Appeared in the August 2004 issue
Choosing Opamps, PART-2
©2004 by Eddie Ciletti
Go to Choosing Opamps
and Capacitors, PART-1
There are no black and white answers to your upgrade questions.
Even identical circuits will behave differently depending on the construction
(circuit board layout) and components used. To paraphrase an old saying,
learn to fish and you’ll answer your own questions. I encourage experimentation,
but, you really need an oscilloscope to keep an eye on things.
For simplicity, opamps can be distilled into three application-specific
categories — high gain preamp, general-purpose buffer and line driver (output
amp). Opamps aren’t supposed to have "color," the output signal should
be the same as the input signal with the least amount of additional artifacts.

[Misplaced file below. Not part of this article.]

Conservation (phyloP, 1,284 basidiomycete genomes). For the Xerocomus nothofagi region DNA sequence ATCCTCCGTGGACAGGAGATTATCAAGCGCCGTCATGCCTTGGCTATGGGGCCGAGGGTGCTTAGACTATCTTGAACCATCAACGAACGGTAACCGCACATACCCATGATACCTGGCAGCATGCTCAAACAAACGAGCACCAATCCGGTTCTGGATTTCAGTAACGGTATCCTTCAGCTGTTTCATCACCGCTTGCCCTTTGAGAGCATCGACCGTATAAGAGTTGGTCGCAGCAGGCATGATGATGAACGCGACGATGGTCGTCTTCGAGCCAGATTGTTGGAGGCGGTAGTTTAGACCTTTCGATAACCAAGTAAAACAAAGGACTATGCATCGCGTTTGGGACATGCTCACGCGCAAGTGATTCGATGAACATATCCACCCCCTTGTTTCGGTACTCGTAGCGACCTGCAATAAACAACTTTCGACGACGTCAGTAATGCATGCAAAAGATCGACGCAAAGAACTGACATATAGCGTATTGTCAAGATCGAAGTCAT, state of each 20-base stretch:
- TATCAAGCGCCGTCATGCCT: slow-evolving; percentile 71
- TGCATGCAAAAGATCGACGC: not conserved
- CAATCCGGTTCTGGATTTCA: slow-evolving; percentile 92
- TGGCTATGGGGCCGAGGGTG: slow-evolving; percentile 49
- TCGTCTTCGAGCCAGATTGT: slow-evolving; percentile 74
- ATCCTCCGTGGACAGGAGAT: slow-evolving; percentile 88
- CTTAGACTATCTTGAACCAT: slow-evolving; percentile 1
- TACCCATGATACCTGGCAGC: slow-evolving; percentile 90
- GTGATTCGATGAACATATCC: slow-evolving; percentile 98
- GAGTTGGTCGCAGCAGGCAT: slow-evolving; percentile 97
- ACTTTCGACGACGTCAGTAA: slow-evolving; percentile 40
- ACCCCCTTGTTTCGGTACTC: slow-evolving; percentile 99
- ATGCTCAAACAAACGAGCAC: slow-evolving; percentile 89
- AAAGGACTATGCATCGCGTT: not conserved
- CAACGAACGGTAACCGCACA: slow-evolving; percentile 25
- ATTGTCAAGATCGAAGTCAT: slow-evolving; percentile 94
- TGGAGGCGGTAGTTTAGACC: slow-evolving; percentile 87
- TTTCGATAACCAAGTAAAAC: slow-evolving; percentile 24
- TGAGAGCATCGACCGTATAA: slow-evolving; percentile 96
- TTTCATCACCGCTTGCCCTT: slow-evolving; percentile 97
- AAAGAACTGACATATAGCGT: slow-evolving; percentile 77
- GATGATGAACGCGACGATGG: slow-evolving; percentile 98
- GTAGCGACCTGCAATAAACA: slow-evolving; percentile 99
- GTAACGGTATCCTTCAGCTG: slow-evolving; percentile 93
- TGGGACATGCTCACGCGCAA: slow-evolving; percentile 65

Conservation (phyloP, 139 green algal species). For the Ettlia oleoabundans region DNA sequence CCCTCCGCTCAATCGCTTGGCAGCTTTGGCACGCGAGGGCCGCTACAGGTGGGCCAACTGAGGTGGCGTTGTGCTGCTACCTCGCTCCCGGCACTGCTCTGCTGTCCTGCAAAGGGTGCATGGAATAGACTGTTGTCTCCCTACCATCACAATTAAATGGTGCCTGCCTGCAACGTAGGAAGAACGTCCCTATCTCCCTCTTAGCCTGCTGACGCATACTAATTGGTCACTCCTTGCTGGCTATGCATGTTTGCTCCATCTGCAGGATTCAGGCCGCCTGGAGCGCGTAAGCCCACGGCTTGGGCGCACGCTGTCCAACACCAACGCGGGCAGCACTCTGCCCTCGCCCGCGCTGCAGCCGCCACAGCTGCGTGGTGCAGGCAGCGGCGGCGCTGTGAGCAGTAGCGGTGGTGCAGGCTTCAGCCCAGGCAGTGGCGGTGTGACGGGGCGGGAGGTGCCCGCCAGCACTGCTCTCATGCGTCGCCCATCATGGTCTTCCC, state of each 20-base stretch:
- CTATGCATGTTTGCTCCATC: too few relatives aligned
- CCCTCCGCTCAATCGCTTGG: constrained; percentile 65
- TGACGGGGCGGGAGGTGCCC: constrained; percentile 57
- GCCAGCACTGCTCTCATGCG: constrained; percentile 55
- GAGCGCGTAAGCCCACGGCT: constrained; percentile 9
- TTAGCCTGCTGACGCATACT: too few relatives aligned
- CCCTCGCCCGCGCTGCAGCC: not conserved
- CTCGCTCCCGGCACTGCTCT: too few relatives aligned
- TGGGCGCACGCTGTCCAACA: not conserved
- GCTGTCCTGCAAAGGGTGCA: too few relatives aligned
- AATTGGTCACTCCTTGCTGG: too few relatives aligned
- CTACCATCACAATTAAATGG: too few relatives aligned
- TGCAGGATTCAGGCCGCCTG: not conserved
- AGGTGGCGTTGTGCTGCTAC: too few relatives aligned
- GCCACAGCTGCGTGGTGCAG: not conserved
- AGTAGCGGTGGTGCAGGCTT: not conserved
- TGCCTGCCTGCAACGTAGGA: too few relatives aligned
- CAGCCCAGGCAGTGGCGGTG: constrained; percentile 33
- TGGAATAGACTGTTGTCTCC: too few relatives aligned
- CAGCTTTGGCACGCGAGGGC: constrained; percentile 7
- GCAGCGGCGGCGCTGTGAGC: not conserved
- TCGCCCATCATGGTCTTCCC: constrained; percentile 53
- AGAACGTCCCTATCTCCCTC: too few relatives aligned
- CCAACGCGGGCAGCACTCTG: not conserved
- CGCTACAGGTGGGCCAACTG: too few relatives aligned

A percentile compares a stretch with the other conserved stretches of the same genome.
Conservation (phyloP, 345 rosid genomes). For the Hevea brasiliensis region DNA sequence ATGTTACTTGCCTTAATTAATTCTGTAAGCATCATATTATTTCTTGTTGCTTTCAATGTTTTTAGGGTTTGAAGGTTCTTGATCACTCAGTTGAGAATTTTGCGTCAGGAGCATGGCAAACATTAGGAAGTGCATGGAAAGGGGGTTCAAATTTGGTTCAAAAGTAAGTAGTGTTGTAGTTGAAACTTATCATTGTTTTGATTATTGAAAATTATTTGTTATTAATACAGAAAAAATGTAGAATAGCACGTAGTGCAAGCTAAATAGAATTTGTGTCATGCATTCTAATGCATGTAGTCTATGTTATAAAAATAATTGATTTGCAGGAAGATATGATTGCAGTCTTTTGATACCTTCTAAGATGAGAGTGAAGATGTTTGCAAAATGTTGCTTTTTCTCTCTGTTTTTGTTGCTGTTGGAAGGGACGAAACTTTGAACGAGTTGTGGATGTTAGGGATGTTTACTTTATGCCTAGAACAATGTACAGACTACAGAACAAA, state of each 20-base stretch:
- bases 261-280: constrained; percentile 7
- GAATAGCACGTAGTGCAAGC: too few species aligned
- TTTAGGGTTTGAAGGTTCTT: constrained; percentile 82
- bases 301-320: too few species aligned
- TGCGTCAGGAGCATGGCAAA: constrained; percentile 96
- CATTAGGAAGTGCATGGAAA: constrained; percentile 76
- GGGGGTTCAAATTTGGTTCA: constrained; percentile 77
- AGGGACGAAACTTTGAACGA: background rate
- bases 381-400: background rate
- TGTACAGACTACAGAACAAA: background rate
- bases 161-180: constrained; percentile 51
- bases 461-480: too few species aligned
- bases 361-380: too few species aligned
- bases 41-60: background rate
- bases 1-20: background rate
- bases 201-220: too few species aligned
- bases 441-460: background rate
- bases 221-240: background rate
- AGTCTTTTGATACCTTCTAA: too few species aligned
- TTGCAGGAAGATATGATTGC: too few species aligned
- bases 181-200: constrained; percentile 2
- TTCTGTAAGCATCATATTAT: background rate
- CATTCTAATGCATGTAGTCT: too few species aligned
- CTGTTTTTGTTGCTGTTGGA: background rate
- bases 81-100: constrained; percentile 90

All opamps are designed to have low distortion, low noise and wide
bandwidth — some turn out better than others.
For our purposes, IC opamps typically come in two packages
— 8-pin "DIP" for single and dual opamps, 14-pin "DIP" for quad opamps
— that are easily socketed. Many chips are also available in the surface
mount (SMT) package. Because the pin-outs are pretty much standardized,
the interchangeability factor is a tempting tease that implies plug-and-play
upgrade potential but comes with the warning "proceed with caution." With
the Internet providing easy access to data sheets as well as a deluge of
opinions, the only question left is "how to choose?"
The specs are mind numbing at first. With names like Open-Loop
Gain, Bandwidth, Distortion, Noise, Slew Rate, DC Offset and Settling Time,
some are tangible and some are not. Gain is a variable that effects each
of these parameters and one more, Stability. Increased Gain and signal
levels raises distortion and awareness of noise while decreasing bandwidth.
What starts out as several mega-Hertz (mHz) might be reduced to the upper
kilo-Hertz (kHz) when the gain is 100 times the original signal.
TAMING THE COWBOYS
In this age of kissing digital zeroes for fear of losing
resolution, one short-term fix for what might seem like "bad analog sound"
is to back off, take advantage of headroom and let noise be your dither.